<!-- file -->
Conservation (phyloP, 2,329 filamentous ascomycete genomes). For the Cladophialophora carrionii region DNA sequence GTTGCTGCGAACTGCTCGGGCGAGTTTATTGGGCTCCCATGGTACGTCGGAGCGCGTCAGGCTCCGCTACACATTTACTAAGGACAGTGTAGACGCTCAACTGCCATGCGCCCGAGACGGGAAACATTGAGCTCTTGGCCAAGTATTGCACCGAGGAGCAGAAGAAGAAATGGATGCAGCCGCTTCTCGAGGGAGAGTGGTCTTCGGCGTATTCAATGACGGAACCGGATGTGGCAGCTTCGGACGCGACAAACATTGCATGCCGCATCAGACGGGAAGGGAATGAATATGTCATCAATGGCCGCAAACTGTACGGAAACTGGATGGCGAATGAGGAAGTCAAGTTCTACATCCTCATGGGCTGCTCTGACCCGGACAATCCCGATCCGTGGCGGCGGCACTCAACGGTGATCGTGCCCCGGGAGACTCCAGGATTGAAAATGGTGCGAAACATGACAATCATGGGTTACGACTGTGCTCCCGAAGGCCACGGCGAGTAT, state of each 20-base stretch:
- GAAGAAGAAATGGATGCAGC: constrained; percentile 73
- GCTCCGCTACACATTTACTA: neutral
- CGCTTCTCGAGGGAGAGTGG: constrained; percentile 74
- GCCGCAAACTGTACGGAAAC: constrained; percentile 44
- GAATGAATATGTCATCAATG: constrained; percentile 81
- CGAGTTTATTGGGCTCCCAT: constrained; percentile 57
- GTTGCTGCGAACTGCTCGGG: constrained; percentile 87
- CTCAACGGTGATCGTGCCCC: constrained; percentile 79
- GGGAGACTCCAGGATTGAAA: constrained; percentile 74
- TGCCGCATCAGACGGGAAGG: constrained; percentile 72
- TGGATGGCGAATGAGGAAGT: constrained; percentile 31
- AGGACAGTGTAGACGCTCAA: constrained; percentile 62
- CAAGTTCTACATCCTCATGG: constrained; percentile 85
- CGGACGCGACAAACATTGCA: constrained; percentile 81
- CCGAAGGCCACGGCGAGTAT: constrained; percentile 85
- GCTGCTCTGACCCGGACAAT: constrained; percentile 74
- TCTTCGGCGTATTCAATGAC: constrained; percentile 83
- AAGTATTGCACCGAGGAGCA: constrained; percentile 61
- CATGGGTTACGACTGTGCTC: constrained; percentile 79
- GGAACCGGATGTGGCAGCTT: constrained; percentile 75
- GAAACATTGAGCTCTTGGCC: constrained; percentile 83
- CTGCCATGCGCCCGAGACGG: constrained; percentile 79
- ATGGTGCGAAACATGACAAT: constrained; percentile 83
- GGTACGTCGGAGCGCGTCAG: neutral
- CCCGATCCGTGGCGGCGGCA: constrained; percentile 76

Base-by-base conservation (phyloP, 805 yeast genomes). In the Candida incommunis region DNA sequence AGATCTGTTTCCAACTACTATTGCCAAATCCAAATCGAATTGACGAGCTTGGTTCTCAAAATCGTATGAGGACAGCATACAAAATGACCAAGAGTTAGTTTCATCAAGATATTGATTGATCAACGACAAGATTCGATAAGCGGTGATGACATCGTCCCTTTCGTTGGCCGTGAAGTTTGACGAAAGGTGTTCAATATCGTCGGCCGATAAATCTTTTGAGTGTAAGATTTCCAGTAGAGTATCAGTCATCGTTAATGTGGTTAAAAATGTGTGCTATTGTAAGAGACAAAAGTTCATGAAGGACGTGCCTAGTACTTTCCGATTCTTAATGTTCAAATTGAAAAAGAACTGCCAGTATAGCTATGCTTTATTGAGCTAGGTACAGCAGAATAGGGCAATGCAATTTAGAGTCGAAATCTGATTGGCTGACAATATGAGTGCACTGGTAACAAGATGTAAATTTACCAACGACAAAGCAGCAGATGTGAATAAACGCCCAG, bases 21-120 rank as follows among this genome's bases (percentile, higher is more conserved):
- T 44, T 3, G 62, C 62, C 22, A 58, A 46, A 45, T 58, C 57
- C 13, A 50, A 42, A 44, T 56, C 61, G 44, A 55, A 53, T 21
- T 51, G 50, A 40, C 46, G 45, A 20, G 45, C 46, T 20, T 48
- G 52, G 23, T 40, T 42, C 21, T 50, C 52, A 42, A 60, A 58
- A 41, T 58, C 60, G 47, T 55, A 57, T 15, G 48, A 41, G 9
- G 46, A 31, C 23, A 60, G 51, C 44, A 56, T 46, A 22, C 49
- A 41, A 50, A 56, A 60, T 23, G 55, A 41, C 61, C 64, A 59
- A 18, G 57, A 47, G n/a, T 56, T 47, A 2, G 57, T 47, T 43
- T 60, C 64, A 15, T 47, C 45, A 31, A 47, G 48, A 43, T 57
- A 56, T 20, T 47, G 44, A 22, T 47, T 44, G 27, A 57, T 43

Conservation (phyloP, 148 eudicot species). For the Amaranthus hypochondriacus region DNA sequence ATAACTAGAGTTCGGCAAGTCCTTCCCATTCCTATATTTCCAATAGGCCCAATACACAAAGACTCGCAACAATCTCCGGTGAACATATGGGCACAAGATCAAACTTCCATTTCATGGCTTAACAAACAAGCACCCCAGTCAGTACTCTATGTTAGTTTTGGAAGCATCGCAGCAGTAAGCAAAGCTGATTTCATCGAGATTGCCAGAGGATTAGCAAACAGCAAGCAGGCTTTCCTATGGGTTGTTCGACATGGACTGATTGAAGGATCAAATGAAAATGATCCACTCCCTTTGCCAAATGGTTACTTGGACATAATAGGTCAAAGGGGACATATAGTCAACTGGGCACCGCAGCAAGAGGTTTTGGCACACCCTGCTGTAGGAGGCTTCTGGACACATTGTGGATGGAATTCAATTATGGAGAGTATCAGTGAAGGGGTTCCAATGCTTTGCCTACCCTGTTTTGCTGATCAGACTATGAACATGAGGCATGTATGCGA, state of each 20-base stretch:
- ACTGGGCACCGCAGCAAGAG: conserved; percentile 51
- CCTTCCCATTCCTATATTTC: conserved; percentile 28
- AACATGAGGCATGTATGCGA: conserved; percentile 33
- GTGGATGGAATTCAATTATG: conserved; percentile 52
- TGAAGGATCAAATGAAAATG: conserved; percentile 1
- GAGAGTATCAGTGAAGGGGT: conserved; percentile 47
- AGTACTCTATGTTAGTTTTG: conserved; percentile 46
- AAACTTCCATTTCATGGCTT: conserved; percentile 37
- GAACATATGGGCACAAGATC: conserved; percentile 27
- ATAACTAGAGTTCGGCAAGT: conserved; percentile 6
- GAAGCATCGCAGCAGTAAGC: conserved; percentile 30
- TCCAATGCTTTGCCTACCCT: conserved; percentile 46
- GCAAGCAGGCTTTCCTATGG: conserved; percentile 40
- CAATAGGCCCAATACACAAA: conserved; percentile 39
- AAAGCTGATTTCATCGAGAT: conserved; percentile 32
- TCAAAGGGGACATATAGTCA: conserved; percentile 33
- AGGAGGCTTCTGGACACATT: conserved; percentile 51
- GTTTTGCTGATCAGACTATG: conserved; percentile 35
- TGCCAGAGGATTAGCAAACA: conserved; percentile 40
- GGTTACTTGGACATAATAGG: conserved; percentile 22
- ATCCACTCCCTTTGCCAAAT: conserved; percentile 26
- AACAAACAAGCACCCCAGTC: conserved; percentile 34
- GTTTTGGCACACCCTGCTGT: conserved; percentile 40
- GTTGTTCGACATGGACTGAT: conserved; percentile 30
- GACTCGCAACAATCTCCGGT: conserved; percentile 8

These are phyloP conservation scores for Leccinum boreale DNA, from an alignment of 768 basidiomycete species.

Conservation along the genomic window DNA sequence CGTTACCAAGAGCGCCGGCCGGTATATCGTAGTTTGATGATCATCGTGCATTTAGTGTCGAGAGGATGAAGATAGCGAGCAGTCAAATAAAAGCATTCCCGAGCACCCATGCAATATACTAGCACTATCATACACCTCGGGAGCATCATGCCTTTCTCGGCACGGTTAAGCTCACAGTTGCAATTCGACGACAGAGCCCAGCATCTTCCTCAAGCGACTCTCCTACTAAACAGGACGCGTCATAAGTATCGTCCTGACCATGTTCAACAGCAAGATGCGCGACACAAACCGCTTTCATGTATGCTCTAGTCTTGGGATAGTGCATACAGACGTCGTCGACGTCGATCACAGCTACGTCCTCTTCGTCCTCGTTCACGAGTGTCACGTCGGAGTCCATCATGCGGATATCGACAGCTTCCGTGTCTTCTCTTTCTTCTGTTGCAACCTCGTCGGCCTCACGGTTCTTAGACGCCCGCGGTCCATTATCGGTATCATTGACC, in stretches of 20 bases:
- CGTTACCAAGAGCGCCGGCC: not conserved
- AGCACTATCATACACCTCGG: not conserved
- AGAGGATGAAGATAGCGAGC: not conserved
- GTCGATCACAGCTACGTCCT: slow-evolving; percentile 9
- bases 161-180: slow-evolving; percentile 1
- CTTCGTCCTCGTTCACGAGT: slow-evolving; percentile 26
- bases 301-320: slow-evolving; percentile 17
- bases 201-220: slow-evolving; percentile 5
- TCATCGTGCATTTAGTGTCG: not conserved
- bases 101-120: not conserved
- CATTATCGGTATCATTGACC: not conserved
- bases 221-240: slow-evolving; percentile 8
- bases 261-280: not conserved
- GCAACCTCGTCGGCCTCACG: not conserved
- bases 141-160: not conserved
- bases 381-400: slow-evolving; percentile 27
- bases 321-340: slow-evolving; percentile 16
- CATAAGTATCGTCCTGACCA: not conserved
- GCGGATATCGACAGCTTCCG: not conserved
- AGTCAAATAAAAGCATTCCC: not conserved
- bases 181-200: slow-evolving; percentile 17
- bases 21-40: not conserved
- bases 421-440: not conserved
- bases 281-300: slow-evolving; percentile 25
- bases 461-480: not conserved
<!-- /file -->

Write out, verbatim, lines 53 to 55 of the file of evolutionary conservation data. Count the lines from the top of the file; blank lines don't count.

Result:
- AAAGCTGATTTCATCGAGAT: conserved; percentile 32
- TCAAAGGGGACATATAGTCA: conserved; percentile 33
- AGGAGGCTTCTGGACACATT: conserved; percentile 51